他們的研究「一石救二鳥：外來物種與瀕危物種的雙贏局面」（Saving two birds with one stone: Solving the quandary of introduced, threatened species）發表於當期《生態與環境前線》（Frontiers in Ecology and the Environment）期刊。
Poached nearly to extinction in their homelands, rare and threatened birds and animals have found refuge in cities like Hong Kong, introduced to urban centers or wilderness areas outside their natural ranges.
Now, the introduced populations could offer hope of survival for these rare species, say researchers from Hong Kong and Australia in a newly published study.
“This is a key example of how Hong Kong – a heavily urbanized city-state – can play a role in the conservation of globally threatened species,” said co-author Ding Li Yong, from the Australian National University.
The scientists identified 49 globally threatened species – classed as Vulnerable, Endangered, or Critically Endangered by the International Union for the Conservation of Nature, IUCN, on its authoritative Red List of Threatened Species – that have established introduced populations outside their native distribution.
These include mammals, amphibians, reptiles and birds, as well as insects and plants, with introduced populations found on all continents except Antarctica.
“Across the planet, poachers have reached into the last remote habitats to harvest wildlife populations used for clothing, eaten, or kept as pets in faraway cities,” said Dr. Luke Gibson from the School of Biological Sciences of the University of Hong Kong, who led the study.
“In some cases, the traded organisms have escaped and are now thriving in their introduced habitats,” said Gibson, who studies deforestation and fragmentation and their impacts on biodiversity in the0 tropical forests of Southeast Asia.
Their article, “Saving two birds with one stone: Solving the quandary of introduced, threatened species” is published in current issue of “Frontiers in Ecology and the Environment.”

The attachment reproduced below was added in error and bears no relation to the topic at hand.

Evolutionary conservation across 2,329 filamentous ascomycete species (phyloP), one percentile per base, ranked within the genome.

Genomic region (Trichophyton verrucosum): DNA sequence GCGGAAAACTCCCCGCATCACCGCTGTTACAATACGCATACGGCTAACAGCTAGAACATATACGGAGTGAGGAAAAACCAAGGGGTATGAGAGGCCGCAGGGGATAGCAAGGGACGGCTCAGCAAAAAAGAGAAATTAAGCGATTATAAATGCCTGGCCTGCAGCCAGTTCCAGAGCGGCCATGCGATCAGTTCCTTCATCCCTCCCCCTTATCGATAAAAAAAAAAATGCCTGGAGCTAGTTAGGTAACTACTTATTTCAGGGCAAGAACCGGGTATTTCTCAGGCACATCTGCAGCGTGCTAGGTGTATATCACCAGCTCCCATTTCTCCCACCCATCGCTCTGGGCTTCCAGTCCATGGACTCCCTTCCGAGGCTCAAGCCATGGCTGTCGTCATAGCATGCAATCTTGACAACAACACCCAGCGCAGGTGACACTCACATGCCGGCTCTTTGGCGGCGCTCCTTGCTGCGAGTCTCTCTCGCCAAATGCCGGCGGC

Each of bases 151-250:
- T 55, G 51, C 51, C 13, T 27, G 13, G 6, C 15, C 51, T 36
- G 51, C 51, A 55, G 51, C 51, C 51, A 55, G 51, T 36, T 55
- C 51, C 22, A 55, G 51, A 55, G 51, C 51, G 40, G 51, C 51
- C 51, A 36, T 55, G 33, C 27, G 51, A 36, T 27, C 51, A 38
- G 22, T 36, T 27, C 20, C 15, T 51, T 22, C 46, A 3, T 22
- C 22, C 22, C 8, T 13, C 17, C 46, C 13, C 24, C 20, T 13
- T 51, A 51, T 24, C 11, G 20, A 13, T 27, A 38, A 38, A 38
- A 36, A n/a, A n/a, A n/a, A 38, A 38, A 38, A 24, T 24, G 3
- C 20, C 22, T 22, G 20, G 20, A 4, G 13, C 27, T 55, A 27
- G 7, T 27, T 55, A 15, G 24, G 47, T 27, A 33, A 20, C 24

Simultaneously, augmenting declining populations in their native ranges and eliminating the threats to native ecosystems could “save two birds with one stone,” as Gibson puts it.
“This creative tactic could be essential to save species imperiled by wildlife trade as well as eliminate threats the same species pose in their adopted territories,” he suggests.
They give the example of the Yellow-crested Cockatoo, now classified by the IUCN as Critically Endangered due to capture for the pet trade.
About 200 Yellow-crested Cockatoos – an estimated 10 percent of the bird’s global population – are found on Hong Kong Island, mostly between Pokfulam and Happy Valley.
Many of these were pet birds that were accidentally or deliberately released into their new environments.
The authors, Gibson and Yong, suggest that harvesting the introduced cockatoos in Hong Kong could offset demand from the bird’s native range.
At the same time, they say reintroduction of this cockatoo to its native range in Indonesia and East Timor could help to support populations there, which are rapidly declining due to poaching.
Both approaches could eliminate threats the introduced population might pose to native species in its introduced environment, such as monopolizing nesting sites and triggering population declines of local birds.